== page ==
In rolling out a new plan to slash opioid overdose deaths across the five boroughs, Mayor Bill de Blasio pinned fault for the national problem on pharmaceutical giants that downplayed the addictiveness of their products as they pumped prescription painkillers into the American bloodstream.
The mayor and his team debuted a plan to cut the rate of opiate-related fatalities—which broke 1,000 last year—by 35 percent over the next half decade: largely by equipping city agencies with the overdose antidote naloxone and enhancing prevention, intervention and treatment services. The plan marks de Blasio’s latest election year proposal to ease a swelling crisis, having already rolled out initiatives to shrink the homeless shelter population and to provide all tenants in housing court access to legal counsel.
The liberal Democrat blamed the plague of heroin and painkiller dependency, which has ravaged diverse sections of the Bronx, Brooklyn and Staten Island just as it has ripped through communities everywhere from Kentucky to California, on pharmaceuticals that spent decades marketing powerful drugs to doctors and consumers.
“We’re seeing this now, tragically, all over this country. We are focused on the people in New York City, but it’s impossible to ignore the fact that we now have a national problem on our hands. And it is cutting across regions, socioeconomic backgrounds, it is an urban problem, it is a rural problem simultaneously,” the mayor said. “It’s also become bluntly clear that there’s something fueling this crisis that makes it different from some other public health crises. And that unfortunate factor is corporate greed. The pharmaceutical industry for years has encouraged the overuse of addictive painkillers.”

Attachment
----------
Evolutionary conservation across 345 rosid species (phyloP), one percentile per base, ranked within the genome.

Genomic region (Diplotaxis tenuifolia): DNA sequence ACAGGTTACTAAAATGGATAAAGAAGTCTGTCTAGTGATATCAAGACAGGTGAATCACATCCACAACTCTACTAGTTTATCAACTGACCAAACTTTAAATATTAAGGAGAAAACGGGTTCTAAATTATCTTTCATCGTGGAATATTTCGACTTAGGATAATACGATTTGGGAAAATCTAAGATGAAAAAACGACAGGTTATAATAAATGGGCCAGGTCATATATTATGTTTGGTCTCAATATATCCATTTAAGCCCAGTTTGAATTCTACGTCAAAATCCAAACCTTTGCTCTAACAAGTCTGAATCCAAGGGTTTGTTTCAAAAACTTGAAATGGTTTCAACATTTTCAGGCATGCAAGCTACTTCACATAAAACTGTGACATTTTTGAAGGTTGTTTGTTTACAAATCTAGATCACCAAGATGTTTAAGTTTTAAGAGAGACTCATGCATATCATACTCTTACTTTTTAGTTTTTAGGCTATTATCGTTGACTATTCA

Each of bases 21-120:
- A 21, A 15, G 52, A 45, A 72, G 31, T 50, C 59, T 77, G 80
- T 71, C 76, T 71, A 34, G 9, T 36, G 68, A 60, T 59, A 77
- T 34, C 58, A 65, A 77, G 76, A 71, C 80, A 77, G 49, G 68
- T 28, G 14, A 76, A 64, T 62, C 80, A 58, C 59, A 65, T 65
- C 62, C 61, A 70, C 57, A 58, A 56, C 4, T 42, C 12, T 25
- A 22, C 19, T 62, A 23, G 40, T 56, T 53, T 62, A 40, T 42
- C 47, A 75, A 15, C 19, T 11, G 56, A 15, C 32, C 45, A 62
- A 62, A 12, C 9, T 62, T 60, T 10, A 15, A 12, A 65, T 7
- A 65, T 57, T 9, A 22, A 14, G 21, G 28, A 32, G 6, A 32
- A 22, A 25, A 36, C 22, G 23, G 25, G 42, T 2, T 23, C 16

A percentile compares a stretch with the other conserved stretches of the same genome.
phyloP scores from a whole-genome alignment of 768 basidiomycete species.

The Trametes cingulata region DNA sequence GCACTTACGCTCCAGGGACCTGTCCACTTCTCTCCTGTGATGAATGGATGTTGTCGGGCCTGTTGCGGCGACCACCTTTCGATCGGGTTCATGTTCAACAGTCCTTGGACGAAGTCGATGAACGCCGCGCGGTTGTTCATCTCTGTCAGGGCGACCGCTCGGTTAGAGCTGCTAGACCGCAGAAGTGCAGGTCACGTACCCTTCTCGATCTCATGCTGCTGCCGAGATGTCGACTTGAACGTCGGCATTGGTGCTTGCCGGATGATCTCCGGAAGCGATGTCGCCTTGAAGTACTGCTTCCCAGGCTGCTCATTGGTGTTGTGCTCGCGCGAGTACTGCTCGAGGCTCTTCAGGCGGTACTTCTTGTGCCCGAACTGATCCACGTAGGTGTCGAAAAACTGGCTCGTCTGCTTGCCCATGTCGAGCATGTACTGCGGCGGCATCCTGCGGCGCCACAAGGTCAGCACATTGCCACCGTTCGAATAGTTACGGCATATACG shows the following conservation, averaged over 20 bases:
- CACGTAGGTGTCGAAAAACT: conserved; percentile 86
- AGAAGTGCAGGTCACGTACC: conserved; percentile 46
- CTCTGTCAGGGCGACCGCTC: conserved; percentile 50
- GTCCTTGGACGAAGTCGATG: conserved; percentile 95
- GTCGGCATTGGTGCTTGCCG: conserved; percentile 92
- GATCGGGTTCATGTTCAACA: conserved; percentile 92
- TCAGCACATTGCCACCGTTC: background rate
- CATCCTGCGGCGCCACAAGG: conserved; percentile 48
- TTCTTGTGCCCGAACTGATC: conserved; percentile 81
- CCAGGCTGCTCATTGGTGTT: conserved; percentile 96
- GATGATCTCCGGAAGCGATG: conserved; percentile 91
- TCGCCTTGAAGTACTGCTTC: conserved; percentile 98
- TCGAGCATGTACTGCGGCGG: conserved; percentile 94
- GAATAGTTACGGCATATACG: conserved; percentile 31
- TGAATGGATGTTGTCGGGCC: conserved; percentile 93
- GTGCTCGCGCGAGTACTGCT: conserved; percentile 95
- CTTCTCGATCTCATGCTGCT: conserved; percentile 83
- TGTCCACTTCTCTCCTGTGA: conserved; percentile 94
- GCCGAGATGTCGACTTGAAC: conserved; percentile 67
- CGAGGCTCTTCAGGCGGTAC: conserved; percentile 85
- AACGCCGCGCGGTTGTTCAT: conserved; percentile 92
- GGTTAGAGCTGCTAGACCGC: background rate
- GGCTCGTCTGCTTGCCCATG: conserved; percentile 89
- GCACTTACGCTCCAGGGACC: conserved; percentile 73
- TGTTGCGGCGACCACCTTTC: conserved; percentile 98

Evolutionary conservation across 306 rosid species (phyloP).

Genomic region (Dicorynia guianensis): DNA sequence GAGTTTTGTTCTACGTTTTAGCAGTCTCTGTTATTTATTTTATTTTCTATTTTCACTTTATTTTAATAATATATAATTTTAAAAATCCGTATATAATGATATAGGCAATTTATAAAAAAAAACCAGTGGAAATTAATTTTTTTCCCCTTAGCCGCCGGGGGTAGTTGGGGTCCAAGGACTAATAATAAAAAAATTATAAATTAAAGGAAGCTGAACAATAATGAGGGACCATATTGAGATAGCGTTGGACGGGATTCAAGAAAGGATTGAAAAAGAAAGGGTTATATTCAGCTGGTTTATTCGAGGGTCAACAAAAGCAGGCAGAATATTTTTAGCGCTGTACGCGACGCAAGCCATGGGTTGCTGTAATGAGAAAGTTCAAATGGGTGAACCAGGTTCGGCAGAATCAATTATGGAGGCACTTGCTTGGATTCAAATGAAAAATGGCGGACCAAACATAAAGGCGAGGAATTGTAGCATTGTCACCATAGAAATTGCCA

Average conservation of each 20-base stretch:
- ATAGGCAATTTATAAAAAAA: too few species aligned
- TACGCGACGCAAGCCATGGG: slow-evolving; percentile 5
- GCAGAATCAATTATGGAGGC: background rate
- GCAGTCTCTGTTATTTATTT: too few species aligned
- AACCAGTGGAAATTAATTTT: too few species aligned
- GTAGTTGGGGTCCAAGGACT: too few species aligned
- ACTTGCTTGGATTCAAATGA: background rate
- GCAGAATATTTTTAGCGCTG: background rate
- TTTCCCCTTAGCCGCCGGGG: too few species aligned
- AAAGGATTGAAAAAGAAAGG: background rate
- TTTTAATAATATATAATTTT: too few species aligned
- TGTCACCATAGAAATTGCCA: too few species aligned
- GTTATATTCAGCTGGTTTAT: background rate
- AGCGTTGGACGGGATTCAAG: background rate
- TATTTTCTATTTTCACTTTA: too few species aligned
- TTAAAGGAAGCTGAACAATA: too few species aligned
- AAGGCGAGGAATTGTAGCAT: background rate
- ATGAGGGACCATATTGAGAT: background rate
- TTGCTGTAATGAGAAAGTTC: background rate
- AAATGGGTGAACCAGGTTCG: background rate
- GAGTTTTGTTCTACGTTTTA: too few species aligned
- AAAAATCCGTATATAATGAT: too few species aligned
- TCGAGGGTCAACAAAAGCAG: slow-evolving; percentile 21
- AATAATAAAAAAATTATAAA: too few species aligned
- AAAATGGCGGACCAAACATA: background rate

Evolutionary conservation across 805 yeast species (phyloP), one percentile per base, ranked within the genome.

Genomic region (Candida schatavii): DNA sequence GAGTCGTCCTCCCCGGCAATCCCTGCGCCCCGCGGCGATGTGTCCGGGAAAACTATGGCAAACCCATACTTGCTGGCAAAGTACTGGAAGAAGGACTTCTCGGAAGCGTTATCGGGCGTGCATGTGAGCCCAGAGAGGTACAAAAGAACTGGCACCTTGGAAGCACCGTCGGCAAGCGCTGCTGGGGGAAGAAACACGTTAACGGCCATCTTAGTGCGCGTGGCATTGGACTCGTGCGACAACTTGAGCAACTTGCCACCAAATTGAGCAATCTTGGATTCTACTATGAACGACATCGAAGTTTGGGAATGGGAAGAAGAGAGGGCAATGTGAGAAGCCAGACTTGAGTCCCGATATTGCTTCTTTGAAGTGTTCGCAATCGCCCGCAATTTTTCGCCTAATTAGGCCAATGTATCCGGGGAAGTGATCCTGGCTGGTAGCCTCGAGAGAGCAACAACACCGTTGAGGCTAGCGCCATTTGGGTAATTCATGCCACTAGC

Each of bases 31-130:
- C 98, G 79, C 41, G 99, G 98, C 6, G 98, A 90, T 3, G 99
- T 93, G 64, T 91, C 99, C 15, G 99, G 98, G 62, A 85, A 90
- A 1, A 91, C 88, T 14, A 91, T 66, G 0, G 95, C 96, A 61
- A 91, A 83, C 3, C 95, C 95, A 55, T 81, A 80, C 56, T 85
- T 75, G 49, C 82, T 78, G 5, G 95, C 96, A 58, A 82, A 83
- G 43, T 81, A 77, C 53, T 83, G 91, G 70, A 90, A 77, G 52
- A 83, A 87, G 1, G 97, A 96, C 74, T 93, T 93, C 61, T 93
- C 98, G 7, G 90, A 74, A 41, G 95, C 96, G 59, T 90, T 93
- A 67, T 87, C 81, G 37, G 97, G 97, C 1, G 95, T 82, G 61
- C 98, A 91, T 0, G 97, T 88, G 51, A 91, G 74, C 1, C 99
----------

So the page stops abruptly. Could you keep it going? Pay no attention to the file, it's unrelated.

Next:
De Blasio and his team cited several figures in support of that assertion: that prescription opioid sales quadrupled between 1999 and 2014; that healthcare providers wrote roughly 259 million prescriptions for opioids in 2012; that Purdue Pharma reaped $3.1 billion in profits from sales of OxyContin in 2010 (a figure that has since dropped precipitously); that four-fifths of heroin users began by abusing prescription drugs. They also pointed to the guilty pleas Purdue and three of its executives made to federal charges that they had deliberately misled doctors and regulators about their product’s habit-forming potential.
Purdue Pharma also entered settlement agreements with both New York Attorney General Eric Schneiderman and former Kentucky Attorney General Jack Conway, which required the company to pay hundreds of thousands of dollars in fines and to change its business practices.
“The overuse of these drugs was planned by the pharmaceutical industry and the results have been devastating. And now this is a problem being felt in households all over this city and all over this country,” de Blasio said, noting his wife Chirlane McCray had met recently with GOP West Virginia Senator Shelley Moore Capito to discus the problem. “We need to look in the face the extent of human greed. So here, you know, a bill of goods was sold to people that these drugs were not dangerous and didn’t lead to long term addiction when in fact it was well-known that they did.”
“The painkillers that have become all too common are some of the most addictive drugs on the planet. And let’s be clear, the pharmaceutical industry has peddled them in the name of profit,” he continued.
Conservatives have often blamed the crisis on Medicaid, which subsidized opioid use by low income earners, and on heroin-trafficking Mexican drug cartels.